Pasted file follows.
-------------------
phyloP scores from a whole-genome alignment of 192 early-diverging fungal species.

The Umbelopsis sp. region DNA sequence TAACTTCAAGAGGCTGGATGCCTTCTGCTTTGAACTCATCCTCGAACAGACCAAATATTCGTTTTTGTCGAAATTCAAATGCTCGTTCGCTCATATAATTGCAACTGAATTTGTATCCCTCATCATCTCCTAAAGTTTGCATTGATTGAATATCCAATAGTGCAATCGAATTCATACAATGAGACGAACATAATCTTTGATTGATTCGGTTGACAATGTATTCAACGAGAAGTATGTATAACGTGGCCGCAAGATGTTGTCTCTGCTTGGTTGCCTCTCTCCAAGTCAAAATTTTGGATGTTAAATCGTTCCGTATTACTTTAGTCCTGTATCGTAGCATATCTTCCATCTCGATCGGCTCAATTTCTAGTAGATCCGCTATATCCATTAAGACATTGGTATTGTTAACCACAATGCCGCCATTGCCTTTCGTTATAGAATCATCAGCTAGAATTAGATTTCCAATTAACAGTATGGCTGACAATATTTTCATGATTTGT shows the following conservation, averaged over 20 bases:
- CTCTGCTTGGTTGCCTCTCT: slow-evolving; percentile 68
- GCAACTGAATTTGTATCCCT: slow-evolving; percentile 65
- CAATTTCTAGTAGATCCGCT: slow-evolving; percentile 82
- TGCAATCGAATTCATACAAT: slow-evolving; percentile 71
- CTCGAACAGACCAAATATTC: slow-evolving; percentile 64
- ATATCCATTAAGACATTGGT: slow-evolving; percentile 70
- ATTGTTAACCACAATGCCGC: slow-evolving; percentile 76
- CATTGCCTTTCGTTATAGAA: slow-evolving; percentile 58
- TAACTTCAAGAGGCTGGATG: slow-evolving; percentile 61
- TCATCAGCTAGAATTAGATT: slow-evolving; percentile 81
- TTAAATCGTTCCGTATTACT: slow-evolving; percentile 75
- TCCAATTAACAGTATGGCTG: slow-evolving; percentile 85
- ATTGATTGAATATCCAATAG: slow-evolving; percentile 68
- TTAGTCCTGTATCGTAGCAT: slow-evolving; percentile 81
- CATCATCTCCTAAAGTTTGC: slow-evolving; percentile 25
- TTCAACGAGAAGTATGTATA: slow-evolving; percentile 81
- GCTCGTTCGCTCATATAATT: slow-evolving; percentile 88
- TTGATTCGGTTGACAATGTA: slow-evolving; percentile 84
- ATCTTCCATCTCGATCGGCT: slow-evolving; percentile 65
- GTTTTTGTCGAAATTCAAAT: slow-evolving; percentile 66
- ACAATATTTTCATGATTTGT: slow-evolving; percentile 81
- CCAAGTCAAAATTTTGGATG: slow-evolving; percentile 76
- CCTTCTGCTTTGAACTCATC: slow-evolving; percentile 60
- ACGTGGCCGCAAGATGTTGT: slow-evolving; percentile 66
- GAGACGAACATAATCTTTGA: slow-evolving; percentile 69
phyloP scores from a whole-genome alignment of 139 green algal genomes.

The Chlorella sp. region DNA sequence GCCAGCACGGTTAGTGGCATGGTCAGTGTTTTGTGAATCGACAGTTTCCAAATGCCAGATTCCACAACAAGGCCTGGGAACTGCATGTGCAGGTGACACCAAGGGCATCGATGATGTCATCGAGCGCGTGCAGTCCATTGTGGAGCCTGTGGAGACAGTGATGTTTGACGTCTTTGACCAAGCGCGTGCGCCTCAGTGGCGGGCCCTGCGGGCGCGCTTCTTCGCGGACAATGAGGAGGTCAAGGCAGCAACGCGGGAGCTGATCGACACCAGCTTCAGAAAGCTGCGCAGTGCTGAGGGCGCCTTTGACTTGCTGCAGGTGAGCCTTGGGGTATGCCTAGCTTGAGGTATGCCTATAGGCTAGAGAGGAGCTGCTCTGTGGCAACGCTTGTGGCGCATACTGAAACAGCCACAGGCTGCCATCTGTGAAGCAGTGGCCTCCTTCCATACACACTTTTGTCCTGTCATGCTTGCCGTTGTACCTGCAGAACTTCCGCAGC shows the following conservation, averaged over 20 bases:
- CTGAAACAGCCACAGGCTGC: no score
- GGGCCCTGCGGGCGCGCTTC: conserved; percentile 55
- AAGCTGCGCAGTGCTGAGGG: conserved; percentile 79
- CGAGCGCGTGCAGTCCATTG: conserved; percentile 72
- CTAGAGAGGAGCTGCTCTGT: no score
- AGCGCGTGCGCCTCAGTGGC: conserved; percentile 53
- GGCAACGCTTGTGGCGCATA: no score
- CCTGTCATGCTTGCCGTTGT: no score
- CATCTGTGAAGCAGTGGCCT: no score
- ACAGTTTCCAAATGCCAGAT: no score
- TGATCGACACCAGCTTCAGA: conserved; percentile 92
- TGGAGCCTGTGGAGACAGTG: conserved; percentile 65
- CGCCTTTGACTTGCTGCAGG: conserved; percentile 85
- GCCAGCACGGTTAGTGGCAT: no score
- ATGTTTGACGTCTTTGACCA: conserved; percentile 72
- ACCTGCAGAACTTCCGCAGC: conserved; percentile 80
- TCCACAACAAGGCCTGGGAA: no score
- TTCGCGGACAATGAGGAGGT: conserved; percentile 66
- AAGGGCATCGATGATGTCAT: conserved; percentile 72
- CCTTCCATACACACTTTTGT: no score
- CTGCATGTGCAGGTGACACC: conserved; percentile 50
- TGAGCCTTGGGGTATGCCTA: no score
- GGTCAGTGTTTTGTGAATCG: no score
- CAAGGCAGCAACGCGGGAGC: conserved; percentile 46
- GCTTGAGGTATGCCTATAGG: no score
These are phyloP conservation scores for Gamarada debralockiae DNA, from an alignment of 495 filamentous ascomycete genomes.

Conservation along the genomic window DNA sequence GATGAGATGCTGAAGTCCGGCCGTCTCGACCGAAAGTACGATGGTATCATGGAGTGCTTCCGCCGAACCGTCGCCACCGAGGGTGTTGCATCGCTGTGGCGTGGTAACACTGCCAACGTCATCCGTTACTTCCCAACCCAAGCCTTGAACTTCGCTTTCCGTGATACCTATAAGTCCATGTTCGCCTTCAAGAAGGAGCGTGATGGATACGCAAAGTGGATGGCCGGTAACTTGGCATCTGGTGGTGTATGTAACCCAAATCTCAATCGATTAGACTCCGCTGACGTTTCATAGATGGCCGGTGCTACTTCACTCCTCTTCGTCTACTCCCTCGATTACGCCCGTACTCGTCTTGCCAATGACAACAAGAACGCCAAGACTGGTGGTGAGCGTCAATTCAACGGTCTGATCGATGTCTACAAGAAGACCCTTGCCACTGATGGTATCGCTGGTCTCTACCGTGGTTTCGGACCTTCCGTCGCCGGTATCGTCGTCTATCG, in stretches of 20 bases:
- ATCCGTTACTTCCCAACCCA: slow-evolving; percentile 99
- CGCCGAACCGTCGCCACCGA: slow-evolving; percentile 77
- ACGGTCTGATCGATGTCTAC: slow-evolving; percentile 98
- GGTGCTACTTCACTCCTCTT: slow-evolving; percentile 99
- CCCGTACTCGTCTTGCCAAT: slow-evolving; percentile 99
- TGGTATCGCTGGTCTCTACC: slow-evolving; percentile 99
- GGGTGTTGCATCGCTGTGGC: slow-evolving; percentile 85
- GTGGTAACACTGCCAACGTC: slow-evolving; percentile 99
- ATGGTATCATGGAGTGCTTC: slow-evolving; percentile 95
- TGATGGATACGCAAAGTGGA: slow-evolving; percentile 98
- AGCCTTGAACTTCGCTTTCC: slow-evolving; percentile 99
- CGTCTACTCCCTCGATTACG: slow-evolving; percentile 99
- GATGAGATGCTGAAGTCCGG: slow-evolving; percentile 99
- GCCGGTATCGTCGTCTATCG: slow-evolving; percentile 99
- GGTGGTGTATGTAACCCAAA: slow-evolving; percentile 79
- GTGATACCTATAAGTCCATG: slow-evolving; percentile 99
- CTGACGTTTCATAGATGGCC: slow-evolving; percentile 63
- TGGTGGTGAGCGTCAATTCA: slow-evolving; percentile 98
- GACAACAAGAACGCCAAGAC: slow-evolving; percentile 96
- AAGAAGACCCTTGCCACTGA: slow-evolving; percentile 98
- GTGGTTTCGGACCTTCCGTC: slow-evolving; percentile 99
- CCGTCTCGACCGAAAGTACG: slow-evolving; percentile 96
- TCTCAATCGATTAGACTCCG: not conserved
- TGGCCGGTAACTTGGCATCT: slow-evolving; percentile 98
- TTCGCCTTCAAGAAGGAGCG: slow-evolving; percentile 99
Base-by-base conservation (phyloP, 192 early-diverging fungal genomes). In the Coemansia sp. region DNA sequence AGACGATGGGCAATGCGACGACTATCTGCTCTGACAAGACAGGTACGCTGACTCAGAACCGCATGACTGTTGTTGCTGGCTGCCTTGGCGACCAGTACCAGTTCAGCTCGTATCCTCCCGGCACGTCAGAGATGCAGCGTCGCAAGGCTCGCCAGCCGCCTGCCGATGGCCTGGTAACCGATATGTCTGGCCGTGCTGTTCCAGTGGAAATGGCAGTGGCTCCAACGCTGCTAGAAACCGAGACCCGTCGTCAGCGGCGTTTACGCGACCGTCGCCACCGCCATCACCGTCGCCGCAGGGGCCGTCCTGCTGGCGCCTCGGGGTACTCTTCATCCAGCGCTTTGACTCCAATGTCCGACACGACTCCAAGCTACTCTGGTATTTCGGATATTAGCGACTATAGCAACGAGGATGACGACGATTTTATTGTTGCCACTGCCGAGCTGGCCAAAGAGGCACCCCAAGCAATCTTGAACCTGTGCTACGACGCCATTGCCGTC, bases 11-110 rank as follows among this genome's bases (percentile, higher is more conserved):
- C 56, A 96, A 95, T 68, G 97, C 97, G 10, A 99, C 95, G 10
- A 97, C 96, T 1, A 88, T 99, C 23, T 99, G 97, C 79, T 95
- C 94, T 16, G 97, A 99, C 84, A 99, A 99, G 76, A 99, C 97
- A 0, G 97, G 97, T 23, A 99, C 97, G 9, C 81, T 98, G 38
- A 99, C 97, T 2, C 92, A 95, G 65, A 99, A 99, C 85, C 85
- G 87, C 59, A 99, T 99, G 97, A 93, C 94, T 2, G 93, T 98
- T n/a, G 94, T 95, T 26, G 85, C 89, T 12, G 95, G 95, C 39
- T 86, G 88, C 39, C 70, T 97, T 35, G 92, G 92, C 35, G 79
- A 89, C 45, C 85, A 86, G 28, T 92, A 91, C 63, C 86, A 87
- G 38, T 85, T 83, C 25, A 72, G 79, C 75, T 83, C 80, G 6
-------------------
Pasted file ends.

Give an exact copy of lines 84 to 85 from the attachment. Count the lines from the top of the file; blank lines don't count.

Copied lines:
- A 97, C 96, T 1, A 88, T 99, C 23, T 99, G 97, C 79, T 95
- C 94, T 16, G 97, A 99, C 84, A 99, A 99, G 76, A 99, C 97